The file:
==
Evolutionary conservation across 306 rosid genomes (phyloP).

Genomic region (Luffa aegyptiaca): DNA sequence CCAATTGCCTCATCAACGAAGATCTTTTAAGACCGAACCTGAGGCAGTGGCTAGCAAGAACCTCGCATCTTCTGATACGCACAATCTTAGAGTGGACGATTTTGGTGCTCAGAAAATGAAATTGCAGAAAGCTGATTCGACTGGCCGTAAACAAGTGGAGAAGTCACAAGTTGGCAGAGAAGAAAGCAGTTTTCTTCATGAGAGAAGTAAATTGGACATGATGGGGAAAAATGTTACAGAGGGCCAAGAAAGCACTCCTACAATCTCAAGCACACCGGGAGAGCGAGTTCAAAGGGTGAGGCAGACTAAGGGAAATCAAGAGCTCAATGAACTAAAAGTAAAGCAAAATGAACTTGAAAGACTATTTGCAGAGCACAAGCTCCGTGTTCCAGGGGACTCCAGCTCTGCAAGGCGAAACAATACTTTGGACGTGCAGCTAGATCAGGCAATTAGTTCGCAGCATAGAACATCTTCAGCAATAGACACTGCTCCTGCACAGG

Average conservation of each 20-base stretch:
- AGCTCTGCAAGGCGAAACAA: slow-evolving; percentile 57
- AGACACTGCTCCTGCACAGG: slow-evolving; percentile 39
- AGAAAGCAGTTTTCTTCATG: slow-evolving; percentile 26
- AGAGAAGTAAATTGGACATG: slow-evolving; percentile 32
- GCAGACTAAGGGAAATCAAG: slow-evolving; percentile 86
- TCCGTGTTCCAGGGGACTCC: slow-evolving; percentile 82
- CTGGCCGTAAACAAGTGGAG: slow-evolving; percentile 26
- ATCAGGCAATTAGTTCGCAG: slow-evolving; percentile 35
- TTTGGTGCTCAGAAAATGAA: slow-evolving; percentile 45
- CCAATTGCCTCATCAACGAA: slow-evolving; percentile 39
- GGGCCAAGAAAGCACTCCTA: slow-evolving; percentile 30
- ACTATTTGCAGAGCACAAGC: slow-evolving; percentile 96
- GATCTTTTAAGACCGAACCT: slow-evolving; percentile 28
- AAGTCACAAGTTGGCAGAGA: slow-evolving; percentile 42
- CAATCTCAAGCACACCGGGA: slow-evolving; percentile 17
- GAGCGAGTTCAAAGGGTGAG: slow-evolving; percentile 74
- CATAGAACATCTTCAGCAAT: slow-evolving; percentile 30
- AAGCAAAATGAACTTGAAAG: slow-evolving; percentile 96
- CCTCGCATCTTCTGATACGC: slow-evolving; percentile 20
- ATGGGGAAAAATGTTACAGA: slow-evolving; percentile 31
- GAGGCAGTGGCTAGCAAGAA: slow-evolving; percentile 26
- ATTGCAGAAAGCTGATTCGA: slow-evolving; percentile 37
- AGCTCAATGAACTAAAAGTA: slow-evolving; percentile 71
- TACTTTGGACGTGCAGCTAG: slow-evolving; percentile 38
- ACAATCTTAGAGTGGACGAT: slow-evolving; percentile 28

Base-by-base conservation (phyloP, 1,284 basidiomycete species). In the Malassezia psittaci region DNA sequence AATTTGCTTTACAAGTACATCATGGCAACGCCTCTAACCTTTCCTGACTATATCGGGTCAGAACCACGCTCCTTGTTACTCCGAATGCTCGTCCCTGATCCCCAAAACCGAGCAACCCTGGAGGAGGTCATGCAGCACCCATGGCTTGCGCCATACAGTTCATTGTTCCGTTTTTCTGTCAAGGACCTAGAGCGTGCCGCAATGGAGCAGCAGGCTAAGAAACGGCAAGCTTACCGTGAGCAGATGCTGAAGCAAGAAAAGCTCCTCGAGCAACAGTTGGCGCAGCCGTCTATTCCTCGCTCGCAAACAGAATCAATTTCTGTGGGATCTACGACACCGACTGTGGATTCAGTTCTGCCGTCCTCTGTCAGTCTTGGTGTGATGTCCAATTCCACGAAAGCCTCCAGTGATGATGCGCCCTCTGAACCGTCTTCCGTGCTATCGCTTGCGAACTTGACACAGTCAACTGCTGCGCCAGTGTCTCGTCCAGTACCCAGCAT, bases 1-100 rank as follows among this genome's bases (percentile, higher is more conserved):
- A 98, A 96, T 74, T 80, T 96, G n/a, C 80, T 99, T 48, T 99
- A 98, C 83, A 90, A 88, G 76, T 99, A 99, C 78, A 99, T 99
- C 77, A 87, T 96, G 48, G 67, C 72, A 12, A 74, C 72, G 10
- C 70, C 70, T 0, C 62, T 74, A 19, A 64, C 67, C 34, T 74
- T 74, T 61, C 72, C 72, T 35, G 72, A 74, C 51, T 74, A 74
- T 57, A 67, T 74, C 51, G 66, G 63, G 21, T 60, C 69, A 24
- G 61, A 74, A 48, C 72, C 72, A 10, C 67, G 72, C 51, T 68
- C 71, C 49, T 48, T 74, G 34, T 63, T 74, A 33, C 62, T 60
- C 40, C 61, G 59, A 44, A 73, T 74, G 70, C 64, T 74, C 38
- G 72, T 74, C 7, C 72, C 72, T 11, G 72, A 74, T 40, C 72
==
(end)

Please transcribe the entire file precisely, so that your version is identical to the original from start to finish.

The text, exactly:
Evolutionary conservation across 306 rosid genomes (phyloP).

Genomic region (Luffa aegyptiaca): DNA sequence CCAATTGCCTCATCAACGAAGATCTTTTAAGACCGAACCTGAGGCAGTGGCTAGCAAGAACCTCGCATCTTCTGATACGCACAATCTTAGAGTGGACGATTTTGGTGCTCAGAAAATGAAATTGCAGAAAGCTGATTCGACTGGCCGTAAACAAGTGGAGAAGTCACAAGTTGGCAGAGAAGAAAGCAGTTTTCTTCATGAGAGAAGTAAATTGGACATGATGGGGAAAAATGTTACAGAGGGCCAAGAAAGCACTCCTACAATCTCAAGCACACCGGGAGAGCGAGTTCAAAGGGTGAGGCAGACTAAGGGAAATCAAGAGCTCAATGAACTAAAAGTAAAGCAAAATGAACTTGAAAGACTATTTGCAGAGCACAAGCTCCGTGTTCCAGGGGACTCCAGCTCTGCAAGGCGAAACAATACTTTGGACGTGCAGCTAGATCAGGCAATTAGTTCGCAGCATAGAACATCTTCAGCAATAGACACTGCTCCTGCACAGG

Average conservation of each 20-base stretch:
- AGCTCTGCAAGGCGAAACAA: slow-evolving; percentile 57
- AGACACTGCTCCTGCACAGG: slow-evolving; percentile 39
- AGAAAGCAGTTTTCTTCATG: slow-evolving; percentile 26
- AGAGAAGTAAATTGGACATG: slow-evolving; percentile 32
- GCAGACTAAGGGAAATCAAG: slow-evolving; percentile 86
- TCCGTGTTCCAGGGGACTCC: slow-evolving; percentile 82
- CTGGCCGTAAACAAGTGGAG: slow-evolving; percentile 26
- ATCAGGCAATTAGTTCGCAG: slow-evolving; percentile 35
- TTTGGTGCTCAGAAAATGAA: slow-evolving; percentile 45
- CCAATTGCCTCATCAACGAA: slow-evolving; percentile 39
- GGGCCAAGAAAGCACTCCTA: slow-evolving; percentile 30
- ACTATTTGCAGAGCACAAGC: slow-evolving; percentile 96
- GATCTTTTAAGACCGAACCT: slow-evolving; percentile 28
- AAGTCACAAGTTGGCAGAGA: slow-evolving; percentile 42
- CAATCTCAAGCACACCGGGA: slow-evolving; percentile 17
- GAGCGAGTTCAAAGGGTGAG: slow-evolving; percentile 74
- CATAGAACATCTTCAGCAAT: slow-evolving; percentile 30
- AAGCAAAATGAACTTGAAAG: slow-evolving; percentile 96
- CCTCGCATCTTCTGATACGC: slow-evolving; percentile 20
- ATGGGGAAAAATGTTACAGA: slow-evolving; percentile 31
- GAGGCAGTGGCTAGCAAGAA: slow-evolving; percentile 26
- ATTGCAGAAAGCTGATTCGA: slow-evolving; percentile 37
- AGCTCAATGAACTAAAAGTA: slow-evolving; percentile 71
- TACTTTGGACGTGCAGCTAG: slow-evolving; percentile 38
- ACAATCTTAGAGTGGACGAT: slow-evolving; percentile 28

Base-by-base conservation (phyloP, 1,284 basidiomycete species). In the Malassezia psittaci region DNA sequence AATTTGCTTTACAAGTACATCATGGCAACGCCTCTAACCTTTCCTGACTATATCGGGTCAGAACCACGCTCCTTGTTACTCCGAATGCTCGTCCCTGATCCCCAAAACCGAGCAACCCTGGAGGAGGTCATGCAGCACCCATGGCTTGCGCCATACAGTTCATTGTTCCGTTTTTCTGTCAAGGACCTAGAGCGTGCCGCAATGGAGCAGCAGGCTAAGAAACGGCAAGCTTACCGTGAGCAGATGCTGAAGCAAGAAAAGCTCCTCGAGCAACAGTTGGCGCAGCCGTCTATTCCTCGCTCGCAAACAGAATCAATTTCTGTGGGATCTACGACACCGACTGTGGATTCAGTTCTGCCGTCCTCTGTCAGTCTTGGTGTGATGTCCAATTCCACGAAAGCCTCCAGTGATGATGCGCCCTCTGAACCGTCTTCCGTGCTATCGCTTGCGAACTTGACACAGTCAACTGCTGCGCCAGTGTCTCGTCCAGTACCCAGCAT, bases 1-100 rank as follows among this genome's bases (percentile, higher is more conserved):
- A 98, A 96, T 74, T 80, T 96, G n/a, C 80, T 99, T 48, T 99
- A 98, C 83, A 90, A 88, G 76, T 99, A 99, C 78, A 99, T 99
- C 77, A 87, T 96, G 48, G 67, C 72, A 12, A 74, C 72, G 10
- C 70, C 70, T 0, C 62, T 74, A 19, A 64, C 67, C 34, T 74
- T 74, T 61, C 72, C 72, T 35, G 72, A 74, C 51, T 74, A 74
- T 57, A 67, T 74, C 51, G 66, G 63, G 21, T 60, C 69, A 24
- G 61, A 74, A 48, C 72, C 72, A 10, C 67, G 72, C 51, T 68
- C 71, C 49, T 48, T 74, G 34, T 63, T 74, A 33, C 62, T 60
- C 40, C 61, G 59, A 44, A 73, T 74, G 70, C 64, T 74, C 38
- G 72, T 74, C 7, C 72, C 72, T 11, G 72, A 74, T 40, C 72